Massive Euro bailout tabled as face mask debate goes on

It took a while for Europe to warm to face masks. Now, as a line of defence against COVID-19, they are almost essential.

The debate rages - is a basic face mask worthwhile in a COVID-19 climate? Photo: Shutterstock

The debate rages - is a basic face mask worthwhile in a COVID-19 climate? Photo: Shutterstock

Earlier this week, Austria made it compulsory for them to be worn in supermarkets while Israel made it a blanket rule - when you're out, masks are on.

The same rule now applies in Sceaux, a small city near Paris. It became the first French municipality to make masks mandatory in public. The city of Nice is expected to follow next week.

France's Academy of Medicine has recommended masks be required nationwide. The government has not gone that far, but it has urged people to wear them, just as the US government has.

To meet its quite obvious need inmates in three Italian jails have been called into action. Eight machines with daily output capacity of 400,000 masks will be installed starting from mid-April in three jails in Milan, Rome and Salerno.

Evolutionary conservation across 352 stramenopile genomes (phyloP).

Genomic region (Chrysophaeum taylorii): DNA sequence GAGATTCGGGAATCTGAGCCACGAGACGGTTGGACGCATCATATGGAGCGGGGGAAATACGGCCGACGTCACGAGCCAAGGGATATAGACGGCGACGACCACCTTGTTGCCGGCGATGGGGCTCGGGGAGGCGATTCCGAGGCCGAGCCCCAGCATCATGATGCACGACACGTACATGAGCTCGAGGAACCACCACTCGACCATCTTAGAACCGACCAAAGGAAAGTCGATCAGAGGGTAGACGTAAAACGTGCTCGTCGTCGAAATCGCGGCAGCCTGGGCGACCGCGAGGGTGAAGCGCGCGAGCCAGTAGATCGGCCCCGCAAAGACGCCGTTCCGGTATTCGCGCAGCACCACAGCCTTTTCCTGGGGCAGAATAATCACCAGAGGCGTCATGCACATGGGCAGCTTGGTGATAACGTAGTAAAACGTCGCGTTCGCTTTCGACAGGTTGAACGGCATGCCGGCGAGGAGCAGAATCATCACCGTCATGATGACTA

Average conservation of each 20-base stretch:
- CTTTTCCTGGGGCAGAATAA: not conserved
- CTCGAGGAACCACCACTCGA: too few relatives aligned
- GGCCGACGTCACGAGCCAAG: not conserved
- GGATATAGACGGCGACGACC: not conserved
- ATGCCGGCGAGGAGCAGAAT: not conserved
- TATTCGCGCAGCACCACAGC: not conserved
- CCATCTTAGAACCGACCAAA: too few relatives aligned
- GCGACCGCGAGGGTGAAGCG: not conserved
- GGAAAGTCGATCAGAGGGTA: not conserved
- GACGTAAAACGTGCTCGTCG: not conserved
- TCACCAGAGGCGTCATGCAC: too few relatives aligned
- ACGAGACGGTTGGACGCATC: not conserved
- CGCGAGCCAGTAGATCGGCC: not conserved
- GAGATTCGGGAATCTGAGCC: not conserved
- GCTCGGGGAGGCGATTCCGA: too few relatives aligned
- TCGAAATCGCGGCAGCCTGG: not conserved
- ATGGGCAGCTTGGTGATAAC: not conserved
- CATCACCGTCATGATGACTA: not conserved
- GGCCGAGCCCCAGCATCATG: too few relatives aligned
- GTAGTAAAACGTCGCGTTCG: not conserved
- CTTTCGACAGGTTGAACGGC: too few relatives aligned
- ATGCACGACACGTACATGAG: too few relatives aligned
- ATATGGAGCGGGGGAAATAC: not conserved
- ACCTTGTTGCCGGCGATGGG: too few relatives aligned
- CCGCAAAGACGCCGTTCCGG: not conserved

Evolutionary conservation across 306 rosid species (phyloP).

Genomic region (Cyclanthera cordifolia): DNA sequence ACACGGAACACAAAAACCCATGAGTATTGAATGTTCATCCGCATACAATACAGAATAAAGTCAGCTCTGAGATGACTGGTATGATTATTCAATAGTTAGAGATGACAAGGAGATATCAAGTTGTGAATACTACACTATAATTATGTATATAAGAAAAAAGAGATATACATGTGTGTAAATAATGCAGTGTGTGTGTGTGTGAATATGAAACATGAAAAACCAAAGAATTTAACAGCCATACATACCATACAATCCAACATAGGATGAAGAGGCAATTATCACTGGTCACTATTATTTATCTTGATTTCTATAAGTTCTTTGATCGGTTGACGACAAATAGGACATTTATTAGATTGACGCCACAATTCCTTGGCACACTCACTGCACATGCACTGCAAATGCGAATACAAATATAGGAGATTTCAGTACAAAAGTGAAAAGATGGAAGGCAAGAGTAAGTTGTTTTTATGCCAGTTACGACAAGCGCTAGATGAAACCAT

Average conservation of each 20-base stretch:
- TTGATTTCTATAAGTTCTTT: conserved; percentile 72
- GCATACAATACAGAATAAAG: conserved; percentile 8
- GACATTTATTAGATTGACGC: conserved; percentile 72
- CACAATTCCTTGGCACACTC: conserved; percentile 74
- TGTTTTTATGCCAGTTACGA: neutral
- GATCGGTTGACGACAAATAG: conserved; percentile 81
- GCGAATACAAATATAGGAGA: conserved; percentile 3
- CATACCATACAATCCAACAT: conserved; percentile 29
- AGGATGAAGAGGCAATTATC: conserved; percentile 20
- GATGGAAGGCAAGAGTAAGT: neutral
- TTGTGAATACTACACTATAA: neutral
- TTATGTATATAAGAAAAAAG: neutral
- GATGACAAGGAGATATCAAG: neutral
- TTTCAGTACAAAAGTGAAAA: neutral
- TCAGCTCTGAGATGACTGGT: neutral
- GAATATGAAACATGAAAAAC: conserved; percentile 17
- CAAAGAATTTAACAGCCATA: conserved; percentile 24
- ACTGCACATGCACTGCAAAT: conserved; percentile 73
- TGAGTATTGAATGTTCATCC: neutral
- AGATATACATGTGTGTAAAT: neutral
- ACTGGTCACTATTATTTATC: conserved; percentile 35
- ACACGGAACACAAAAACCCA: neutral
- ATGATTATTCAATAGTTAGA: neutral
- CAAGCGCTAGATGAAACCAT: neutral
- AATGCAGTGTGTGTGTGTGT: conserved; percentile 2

Overnight European Union finance ministers agreed to more than half a trillion euros worth of programs to lift economies mangled by the coronavirus.

The package is explained as including a 100 billion euro ($109 billion) loans scheme to fund unemployment benefits, 200 billion euros in loans to smaller businesses, and access to 240 billion euros in loans from the eurozone's bailout fund, the European Stability Mechanism, that should be broadly spent on funding health-related programs.

Further details will be made clearer at another meeting next week.

International Monetary Fund managing director Kristalina Georgieva said overnight she is expecting the worst since since The Depression of the 1930s.

The IMF was created for times like these, and, she said, stood ready to deploy $US1 trillion in lending capacity.

The first world leader to be hospitalised with the coronavirus, UK Prime Minister Boris Johnson, remains in hospital but is out of ICU.

US President Donald Trump described it as "great news".

Coronavirus could yet cause constitutional chaos over the ditch where the New Zealand opposition has floated a 2021 election.

Jacinda Adern announced a September 19 election back in January but now deputy PM Winston Peters wants that moved out to November 21, his party's long-time preferred date. Apparently the date is now "under review".

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This story To mask or not to mask? first appeared on The Canberra Times.